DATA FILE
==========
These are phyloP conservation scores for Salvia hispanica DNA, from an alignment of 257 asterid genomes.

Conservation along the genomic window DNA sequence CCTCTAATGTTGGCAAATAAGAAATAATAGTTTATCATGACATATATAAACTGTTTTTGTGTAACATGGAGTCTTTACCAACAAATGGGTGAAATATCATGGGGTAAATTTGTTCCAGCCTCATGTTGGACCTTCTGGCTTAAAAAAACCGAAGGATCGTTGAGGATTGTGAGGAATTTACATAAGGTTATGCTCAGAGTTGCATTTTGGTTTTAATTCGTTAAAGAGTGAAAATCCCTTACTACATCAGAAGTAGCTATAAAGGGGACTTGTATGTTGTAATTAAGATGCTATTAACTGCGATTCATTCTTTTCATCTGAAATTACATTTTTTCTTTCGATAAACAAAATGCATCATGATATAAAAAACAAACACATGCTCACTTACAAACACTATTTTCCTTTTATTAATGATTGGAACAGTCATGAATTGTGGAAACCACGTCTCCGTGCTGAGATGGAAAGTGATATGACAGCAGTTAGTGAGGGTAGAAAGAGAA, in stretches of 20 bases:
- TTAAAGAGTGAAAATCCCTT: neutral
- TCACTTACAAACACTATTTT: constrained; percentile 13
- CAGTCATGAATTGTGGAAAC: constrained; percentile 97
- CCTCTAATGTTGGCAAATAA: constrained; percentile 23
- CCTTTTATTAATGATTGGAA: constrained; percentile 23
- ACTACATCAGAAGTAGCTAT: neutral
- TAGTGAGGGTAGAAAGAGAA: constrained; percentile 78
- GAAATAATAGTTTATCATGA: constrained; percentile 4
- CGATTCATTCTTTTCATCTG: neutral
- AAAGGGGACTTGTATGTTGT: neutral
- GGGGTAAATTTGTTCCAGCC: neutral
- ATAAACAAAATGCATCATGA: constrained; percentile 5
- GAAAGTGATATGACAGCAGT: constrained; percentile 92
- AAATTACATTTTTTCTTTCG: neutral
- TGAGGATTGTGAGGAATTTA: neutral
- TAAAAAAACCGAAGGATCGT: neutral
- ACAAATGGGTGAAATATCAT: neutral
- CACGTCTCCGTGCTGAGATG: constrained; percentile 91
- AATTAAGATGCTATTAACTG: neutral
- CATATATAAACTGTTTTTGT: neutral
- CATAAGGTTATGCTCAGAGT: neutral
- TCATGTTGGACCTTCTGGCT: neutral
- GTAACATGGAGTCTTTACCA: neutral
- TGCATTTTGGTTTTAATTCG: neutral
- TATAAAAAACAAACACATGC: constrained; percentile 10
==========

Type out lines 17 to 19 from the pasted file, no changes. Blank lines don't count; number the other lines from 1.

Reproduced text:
- TGAGGATTGTGAGGAATTTA: neutral
- TAAAAAAACCGAAGGATCGT: neutral
- ACAAATGGGTGAAATATCAT: neutral